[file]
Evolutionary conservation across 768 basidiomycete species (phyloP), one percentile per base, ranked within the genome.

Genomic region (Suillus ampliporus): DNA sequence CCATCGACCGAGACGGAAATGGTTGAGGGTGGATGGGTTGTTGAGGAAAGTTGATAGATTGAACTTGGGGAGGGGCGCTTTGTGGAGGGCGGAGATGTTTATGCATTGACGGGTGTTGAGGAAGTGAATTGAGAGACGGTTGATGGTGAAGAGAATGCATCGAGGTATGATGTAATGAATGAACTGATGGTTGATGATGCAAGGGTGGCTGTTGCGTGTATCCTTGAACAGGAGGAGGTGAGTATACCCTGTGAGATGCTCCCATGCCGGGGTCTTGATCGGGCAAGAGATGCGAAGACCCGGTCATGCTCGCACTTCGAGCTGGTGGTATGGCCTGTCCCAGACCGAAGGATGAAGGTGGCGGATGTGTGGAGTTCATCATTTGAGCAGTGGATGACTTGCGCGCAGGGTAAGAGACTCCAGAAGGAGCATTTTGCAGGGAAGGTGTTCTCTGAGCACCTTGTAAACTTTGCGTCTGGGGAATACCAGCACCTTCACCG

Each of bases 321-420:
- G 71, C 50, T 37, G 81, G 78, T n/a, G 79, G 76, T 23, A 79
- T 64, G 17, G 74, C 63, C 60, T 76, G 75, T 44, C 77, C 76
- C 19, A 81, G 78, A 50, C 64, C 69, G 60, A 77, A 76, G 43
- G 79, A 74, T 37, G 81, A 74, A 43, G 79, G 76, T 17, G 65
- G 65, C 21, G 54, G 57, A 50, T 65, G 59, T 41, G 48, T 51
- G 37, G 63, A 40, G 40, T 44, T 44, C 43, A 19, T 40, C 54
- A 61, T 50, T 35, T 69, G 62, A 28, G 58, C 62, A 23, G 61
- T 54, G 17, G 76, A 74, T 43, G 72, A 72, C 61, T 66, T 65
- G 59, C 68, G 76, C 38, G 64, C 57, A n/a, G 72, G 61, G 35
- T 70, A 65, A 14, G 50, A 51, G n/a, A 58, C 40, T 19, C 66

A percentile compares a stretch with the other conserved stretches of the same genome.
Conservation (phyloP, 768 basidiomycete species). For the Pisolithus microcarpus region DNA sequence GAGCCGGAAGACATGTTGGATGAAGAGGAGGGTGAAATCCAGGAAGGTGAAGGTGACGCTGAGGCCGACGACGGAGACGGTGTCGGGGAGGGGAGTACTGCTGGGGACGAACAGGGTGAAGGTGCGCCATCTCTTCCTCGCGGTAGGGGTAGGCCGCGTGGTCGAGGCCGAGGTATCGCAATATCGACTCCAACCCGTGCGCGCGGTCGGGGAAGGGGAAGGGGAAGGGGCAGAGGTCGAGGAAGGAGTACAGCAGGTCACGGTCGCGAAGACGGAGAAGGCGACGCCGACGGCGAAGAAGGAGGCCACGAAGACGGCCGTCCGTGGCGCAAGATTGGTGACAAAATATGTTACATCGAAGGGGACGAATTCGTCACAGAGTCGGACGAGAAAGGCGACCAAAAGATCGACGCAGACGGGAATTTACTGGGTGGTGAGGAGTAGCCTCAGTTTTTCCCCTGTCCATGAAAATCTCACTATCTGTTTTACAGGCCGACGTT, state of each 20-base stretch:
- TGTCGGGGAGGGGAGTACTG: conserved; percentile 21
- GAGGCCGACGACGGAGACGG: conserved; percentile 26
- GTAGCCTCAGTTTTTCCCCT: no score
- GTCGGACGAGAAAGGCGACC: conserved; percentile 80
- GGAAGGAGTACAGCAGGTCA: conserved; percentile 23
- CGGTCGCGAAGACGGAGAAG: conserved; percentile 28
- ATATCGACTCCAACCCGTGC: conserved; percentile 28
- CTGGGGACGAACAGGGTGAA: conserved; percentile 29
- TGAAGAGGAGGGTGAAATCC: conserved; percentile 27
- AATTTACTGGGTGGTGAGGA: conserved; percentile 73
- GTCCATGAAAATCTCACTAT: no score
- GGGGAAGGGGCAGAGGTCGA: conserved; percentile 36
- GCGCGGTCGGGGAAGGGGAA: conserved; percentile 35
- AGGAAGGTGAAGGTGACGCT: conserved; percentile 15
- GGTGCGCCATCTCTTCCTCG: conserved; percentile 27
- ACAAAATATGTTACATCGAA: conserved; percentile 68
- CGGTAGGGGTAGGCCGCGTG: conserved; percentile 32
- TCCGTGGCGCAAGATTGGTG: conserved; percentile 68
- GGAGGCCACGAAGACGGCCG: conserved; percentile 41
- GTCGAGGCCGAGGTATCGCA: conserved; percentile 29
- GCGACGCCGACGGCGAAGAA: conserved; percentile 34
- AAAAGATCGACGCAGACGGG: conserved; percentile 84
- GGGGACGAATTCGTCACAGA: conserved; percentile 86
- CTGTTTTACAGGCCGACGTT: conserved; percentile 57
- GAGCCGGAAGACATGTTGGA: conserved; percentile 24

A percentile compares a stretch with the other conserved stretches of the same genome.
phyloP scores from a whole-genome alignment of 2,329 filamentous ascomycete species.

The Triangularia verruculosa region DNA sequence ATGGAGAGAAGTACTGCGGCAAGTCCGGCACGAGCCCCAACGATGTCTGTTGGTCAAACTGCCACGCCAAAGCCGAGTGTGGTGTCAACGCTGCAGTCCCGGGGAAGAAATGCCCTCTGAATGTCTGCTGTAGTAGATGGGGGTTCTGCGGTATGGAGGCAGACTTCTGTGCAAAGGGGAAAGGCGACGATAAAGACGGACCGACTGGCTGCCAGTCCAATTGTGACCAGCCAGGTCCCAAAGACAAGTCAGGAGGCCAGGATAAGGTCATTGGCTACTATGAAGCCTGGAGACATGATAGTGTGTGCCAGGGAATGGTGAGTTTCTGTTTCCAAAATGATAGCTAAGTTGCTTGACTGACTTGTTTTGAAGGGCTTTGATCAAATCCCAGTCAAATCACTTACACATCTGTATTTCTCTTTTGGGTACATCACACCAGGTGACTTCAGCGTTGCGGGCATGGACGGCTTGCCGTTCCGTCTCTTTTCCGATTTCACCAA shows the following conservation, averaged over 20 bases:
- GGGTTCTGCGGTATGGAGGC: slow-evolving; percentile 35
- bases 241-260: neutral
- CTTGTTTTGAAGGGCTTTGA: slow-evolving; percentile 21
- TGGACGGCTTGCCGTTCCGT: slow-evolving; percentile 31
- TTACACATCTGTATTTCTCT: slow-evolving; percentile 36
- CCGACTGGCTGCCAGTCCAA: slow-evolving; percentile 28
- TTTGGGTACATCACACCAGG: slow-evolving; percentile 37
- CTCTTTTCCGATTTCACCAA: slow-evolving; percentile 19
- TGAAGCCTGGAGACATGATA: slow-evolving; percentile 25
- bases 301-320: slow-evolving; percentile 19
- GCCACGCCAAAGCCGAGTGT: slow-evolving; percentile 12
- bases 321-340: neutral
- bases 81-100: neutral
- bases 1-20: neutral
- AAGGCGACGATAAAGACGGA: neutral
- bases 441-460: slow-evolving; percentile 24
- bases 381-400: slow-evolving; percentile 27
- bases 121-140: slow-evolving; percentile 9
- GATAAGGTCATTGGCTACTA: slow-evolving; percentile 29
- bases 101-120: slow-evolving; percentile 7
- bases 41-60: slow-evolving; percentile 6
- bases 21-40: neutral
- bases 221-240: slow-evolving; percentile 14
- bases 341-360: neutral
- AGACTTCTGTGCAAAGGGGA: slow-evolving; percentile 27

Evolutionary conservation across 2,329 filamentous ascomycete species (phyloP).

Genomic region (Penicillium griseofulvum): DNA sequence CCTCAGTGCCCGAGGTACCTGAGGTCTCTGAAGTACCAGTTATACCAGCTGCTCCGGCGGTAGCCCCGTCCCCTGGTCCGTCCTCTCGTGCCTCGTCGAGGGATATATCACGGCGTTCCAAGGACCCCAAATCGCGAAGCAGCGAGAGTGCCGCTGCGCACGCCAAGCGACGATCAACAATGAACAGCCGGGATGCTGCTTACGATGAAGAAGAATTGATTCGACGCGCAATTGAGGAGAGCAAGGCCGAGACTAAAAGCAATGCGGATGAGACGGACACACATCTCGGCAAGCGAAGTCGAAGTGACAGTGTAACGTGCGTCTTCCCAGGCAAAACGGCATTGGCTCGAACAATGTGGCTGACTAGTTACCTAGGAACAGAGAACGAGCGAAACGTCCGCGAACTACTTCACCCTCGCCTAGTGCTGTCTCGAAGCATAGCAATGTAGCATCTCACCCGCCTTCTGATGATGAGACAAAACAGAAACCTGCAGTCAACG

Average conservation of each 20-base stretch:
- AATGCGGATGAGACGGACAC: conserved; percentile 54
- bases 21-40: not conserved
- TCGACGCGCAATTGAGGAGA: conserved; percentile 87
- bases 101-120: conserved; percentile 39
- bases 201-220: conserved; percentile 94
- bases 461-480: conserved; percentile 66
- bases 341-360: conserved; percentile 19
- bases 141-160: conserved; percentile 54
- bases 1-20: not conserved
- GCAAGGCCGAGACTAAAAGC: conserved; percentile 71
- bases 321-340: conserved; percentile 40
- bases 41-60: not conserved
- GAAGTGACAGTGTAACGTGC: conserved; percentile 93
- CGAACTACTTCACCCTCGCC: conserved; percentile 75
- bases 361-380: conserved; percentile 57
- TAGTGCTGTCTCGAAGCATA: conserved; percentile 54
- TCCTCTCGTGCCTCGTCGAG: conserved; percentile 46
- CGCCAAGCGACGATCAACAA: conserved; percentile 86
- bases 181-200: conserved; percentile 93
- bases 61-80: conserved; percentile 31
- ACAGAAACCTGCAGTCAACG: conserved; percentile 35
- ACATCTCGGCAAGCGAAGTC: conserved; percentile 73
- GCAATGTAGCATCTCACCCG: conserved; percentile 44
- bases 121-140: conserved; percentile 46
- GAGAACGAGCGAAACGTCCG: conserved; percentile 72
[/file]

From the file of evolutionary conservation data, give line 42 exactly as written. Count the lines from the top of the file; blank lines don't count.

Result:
phyloP scores from a whole-genome alignment of 2,329 filamentous ascomycete species.